The real reason we should feel for Kevin Anderson

If you’ve had anything to do with junior sport from the outside, you’ve seen bad parenting.

Times Select


YOU had to feel for Kevin Anderson. Not for taking 21 hours and one minute to reach the Wimbledon final only to crash and burn against Novak Djokovic in two hours and 19 minutes, less than a 10th of the time he spent chasing his dream on the most famous lawns in sport.

Not for blowing his chance to catch that dream thanks to uncharacteristic nervousness and fatigue after taking six hours and 36 minutes — and 99 games — to overcome John Isner in their semi-final.

Not for having fewer than 40 hours to recover from that match to face Djokovic, who after Roger Federer is the most complete player in tennis.

Not for beating Federer in the quarter-finals, where he survived a match point to win another five-setter.

Not for being able to take with him on his travels his wife, Kelsey O’Neal, who organises and manages almost everything he might need.

Not for having his dog, Lady Kady, as part of his touring entourage.

Certainly not for taking his career earnings to US$13 143 481. That’s R173 493 949 in Monday’s money. And 20 cents.

Why you had to feel for Anderson became apparent from his explanation for how, at 24-24 and love-15 in the fifth set against Isner, having slipped and fallen over in returning a booming serve, he somehow got to his feet and picked up his racquet in time to play his a forehand — using his left hand.

“I’ve hit a lot of left-handed balls throughout my life,” Anderson told a television interviewer after the match.

“I had surgery when I was quite young and my dad, who coached me growing up and has done right throughout my career, he was like, ‘Let’s play left-handed’.

The operation was done on Anderson’s right elbow and might have kept him off the court for several months.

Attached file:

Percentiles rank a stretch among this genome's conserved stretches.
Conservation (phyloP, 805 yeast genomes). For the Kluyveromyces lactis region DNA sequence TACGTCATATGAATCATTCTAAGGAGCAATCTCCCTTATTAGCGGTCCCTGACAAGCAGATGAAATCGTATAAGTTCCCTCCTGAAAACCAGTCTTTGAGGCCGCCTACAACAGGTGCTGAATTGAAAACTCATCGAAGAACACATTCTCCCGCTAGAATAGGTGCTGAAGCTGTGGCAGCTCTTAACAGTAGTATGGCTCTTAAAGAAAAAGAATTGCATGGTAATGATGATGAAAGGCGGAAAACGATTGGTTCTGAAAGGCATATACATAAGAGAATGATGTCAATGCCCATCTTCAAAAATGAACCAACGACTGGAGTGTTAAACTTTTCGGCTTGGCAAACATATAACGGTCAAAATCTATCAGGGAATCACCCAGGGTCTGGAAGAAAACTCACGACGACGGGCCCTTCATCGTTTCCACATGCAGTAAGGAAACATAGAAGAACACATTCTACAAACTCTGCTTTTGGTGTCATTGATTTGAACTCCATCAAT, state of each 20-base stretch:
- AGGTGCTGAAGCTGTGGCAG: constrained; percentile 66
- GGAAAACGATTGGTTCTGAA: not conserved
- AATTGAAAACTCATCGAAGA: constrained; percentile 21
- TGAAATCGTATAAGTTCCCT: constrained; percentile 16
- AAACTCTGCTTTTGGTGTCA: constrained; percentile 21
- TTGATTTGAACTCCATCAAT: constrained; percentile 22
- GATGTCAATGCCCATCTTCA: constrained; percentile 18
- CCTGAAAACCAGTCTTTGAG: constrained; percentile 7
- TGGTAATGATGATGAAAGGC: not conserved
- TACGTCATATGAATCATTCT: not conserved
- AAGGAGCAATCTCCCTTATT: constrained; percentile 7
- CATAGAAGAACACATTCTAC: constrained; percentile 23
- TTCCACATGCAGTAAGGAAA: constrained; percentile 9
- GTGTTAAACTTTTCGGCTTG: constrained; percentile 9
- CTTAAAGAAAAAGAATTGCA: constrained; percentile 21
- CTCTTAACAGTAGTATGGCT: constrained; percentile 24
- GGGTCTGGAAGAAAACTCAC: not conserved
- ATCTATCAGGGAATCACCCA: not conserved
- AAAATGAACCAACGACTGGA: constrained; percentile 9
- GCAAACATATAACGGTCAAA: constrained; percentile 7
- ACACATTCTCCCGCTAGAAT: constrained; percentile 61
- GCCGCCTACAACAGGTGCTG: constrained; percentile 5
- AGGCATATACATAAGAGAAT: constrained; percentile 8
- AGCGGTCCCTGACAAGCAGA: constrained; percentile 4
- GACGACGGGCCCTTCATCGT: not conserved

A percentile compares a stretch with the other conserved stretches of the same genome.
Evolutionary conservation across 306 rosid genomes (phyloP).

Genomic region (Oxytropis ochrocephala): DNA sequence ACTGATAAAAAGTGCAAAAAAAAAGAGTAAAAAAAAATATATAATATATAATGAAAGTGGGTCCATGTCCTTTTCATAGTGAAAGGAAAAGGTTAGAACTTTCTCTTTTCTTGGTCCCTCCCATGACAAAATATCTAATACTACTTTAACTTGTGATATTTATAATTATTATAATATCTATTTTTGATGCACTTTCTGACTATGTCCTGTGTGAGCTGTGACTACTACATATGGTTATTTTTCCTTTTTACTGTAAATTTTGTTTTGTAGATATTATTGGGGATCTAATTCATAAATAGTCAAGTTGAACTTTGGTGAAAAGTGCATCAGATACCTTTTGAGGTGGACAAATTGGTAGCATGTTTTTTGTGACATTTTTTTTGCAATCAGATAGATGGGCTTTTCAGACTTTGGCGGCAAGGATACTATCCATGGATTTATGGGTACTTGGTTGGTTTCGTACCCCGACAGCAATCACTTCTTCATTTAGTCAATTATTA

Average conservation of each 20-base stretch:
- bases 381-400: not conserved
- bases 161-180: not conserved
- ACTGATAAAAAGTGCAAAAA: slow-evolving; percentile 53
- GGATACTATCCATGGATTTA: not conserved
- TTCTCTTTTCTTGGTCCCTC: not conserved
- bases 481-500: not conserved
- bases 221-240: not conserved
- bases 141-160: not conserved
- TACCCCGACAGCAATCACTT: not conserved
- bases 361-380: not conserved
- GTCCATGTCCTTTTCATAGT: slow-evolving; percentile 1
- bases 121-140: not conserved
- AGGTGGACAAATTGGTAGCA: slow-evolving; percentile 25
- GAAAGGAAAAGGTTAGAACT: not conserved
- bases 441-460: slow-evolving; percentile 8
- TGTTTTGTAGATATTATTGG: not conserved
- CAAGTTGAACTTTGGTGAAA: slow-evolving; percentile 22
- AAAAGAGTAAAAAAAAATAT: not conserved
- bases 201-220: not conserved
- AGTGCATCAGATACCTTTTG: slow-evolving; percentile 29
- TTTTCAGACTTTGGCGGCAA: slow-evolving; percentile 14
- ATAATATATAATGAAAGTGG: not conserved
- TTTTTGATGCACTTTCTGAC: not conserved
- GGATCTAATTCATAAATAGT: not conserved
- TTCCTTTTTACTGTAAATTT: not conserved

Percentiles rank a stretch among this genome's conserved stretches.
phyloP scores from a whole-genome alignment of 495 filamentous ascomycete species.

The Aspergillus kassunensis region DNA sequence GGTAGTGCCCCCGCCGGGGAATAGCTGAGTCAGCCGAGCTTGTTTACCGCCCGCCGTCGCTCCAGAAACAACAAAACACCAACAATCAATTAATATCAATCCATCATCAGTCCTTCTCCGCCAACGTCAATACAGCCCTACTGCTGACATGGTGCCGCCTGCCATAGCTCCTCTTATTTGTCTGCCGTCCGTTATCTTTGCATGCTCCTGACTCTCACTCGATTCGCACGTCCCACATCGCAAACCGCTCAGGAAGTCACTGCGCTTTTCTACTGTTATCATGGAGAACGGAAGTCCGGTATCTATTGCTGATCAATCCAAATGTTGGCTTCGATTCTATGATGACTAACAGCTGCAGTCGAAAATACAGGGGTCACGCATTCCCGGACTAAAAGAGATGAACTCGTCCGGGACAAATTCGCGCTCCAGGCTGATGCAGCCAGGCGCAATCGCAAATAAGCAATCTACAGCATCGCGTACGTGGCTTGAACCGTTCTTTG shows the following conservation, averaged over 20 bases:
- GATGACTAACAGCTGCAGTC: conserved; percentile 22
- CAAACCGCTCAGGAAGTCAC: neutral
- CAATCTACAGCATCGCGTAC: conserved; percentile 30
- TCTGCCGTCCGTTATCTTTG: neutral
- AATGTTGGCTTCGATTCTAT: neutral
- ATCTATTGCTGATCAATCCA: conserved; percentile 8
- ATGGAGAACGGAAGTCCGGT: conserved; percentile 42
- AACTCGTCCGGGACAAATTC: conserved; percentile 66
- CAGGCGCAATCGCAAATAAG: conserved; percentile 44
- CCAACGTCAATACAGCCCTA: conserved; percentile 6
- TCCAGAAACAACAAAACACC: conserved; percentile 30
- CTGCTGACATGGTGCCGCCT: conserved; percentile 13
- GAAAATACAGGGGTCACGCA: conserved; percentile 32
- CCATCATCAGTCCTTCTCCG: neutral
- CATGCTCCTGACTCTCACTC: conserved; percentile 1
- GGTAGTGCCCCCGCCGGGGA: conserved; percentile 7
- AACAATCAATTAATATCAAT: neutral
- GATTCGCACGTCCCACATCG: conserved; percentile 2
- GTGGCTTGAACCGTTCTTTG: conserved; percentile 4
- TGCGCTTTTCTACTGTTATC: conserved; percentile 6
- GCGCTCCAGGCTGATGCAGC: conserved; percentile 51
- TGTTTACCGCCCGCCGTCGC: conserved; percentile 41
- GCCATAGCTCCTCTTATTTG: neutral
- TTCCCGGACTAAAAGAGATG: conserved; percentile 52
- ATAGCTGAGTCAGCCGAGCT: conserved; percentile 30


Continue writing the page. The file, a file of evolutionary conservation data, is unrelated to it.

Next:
“I didn’t know that was going to come into play at this point in my career, but that was a vital point for me in the end,” Anderson said.

Tennis nerds were agog with admiration. Others would have heard something darker in those words.  

Pause. Rewind: “I had surgery when I was quite young and my dad, who coached me growing up and right throughout my career, he was like, ‘Let’s play left-handed’.”

So, the kid’s had an operation and his father sends him right back out there to hit the ball using his wrong hand?

Perhaps after watching movies featuring heartless sergeant majors?  

What kind coaching is that?

What kind of parenting is that?

The kind that, if you’ve had anything to do with junior sport from the outside — for instance, as a sports journalist — you’ve seen too many times.

Swimming parents are the worst, perhaps because they harbour some primordial anxiety about their children being in water and thus being in danger of drowning.

Or perhaps because they can’t stand the possibility of some other kid being faster than theirs; that that would be pissing in their own corner of the gene pool.

I made the mistake, years ago, of talking to a promising swimmer’s mother in the course of writing a feature on her son, who was on a scholarship in the US.

Next thing I knew, I opened my front door to see her in a car parked across the road — how she knew where I lived I never found out — and months after the piece was published she was knocking at the same door with a Christmas present.

Any individual sport is a breeding environment for these sorts of parents. Team sports manage to avoid them, mostly, but you only have to watch a schools rugby match and see all the touchline coaching that goes on — much of it not publishable on a family website — to know that isn’t generally true.

It could, of course, be that Michael Anderson was being a good father and a good coach; that a week or two after the operation he had a frustrated youngster on his hands and, having waited for his elbow to heal to some degree, sent him back onto the court under strict orders to be careful and under no circumstances to use his right arm.

It could be exactly that, and you hope it is. But you still have to feel for Anderson. What kind of kid has nothing in his life but tennis, who is presumably willing to risk further injury — from, say, a fall — rather than stay off the court and read Gordon Forbes’ “A Handful of Summers”?

Again, it might not be like that: Anderson seems a well-adjusted adult with a lot to live for beyond the white lines.

But plenty of tennis players are not. Watch them plod through their press conferences — head down, shoulders terminally hunched and offering monosyllabic answers — and it’s obvious that they’re socially inept zombies.

Even those in their 20s and 30s look like nothing so much as sullen children who have been told they aren’t allowed to swing a racquet until their elbow is strong enough.

Maybe they should go out there and try the other arm …


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